Continuing through April 28, 2014
Given the frequent inclusion of children in Eric Kasper’s paintings, a viewer might assume that his themes are playful, or at least benign. But a work such as “Norway” seems to disprove this. It’s an oil on an unstretched canvas measuring 171 inches wide presenting a mother and two children seemingly relaxing by a lake on one side of the composition, while a ghostlike man blends into the woods on the opposite side of the canvas. The chasm between them opens up all kinds of guesses as to their familial ties — if they are a family at all.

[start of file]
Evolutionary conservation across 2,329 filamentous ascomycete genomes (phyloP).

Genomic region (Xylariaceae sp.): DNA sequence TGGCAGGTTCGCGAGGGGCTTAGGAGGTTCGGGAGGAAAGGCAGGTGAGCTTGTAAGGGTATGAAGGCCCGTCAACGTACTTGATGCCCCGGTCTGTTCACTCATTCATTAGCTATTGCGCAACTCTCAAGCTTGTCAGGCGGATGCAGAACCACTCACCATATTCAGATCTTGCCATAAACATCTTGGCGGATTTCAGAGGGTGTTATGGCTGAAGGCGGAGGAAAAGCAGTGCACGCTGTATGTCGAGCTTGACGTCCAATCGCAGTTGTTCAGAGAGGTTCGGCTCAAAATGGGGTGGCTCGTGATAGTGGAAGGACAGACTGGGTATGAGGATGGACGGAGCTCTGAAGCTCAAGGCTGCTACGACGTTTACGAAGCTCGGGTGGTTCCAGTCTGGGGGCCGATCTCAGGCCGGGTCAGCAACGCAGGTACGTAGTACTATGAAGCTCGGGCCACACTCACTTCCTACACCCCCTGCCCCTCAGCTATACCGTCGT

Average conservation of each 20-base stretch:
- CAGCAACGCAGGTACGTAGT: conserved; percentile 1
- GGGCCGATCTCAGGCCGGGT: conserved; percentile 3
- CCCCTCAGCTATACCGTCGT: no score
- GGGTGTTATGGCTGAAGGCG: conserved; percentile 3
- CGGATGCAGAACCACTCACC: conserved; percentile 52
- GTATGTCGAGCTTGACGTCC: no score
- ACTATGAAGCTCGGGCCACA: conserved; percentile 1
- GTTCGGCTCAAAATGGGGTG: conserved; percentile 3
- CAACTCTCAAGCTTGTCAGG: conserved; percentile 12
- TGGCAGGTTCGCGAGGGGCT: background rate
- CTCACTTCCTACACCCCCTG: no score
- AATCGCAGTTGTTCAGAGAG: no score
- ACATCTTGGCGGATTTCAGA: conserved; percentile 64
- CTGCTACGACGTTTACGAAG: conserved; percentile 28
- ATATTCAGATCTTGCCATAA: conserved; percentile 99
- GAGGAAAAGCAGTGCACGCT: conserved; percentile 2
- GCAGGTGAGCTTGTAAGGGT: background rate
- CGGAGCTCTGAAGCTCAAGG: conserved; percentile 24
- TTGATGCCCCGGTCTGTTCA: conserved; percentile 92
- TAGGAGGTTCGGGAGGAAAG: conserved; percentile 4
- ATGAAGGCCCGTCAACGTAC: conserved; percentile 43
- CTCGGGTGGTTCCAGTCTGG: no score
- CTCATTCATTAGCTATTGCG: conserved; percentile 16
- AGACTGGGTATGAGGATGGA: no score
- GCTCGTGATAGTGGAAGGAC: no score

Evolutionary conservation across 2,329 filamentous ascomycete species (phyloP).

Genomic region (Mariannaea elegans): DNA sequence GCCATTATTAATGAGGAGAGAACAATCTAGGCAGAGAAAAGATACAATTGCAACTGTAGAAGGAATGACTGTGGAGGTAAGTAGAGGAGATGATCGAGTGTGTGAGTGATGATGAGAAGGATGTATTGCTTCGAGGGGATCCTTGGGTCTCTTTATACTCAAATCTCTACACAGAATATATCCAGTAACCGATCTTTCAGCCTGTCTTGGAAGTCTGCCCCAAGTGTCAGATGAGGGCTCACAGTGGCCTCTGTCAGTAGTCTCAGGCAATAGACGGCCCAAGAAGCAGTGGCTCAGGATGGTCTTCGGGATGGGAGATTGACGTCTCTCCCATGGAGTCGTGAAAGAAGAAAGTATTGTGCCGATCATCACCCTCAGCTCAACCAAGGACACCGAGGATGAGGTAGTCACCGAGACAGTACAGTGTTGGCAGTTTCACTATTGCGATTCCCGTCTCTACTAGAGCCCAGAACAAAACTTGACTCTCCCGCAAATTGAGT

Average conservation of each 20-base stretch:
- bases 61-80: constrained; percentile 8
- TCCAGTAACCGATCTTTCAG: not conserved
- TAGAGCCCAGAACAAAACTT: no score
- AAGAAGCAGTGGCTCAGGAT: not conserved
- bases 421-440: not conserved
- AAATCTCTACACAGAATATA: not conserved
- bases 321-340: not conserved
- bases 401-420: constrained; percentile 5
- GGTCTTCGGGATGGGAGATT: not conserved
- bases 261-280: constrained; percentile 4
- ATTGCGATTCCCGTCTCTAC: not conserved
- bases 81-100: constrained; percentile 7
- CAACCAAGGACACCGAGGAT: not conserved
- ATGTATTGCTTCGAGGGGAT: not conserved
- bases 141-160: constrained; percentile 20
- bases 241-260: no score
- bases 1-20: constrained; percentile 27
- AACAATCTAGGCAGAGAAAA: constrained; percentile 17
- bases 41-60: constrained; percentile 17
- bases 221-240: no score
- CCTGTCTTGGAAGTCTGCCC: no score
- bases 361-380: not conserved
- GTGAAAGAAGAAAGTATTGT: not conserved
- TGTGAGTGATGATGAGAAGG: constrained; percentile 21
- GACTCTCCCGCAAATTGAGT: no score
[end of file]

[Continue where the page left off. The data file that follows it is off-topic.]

In addition to narrative punch, Kasper’s technique is also praiseworthy, particularly his experiments in dabbing multiple colors to create flesh tones, paired with the careful rendering of landscapes and structures.
Kasper’s works have a gift for being startling, heavy in mood, and altogether enigmatic, which helps explain why they are so absorbing. A viewer could take away several interpretations of “Sunburn,” for instance, in which three bare-chested boys pose against a strong yellow sky. Off to their right: a burnt cross. And in other paintings as well as in the smaller-scale drawings, it’s possible to construe racial tensions, criminal behavior and sexism.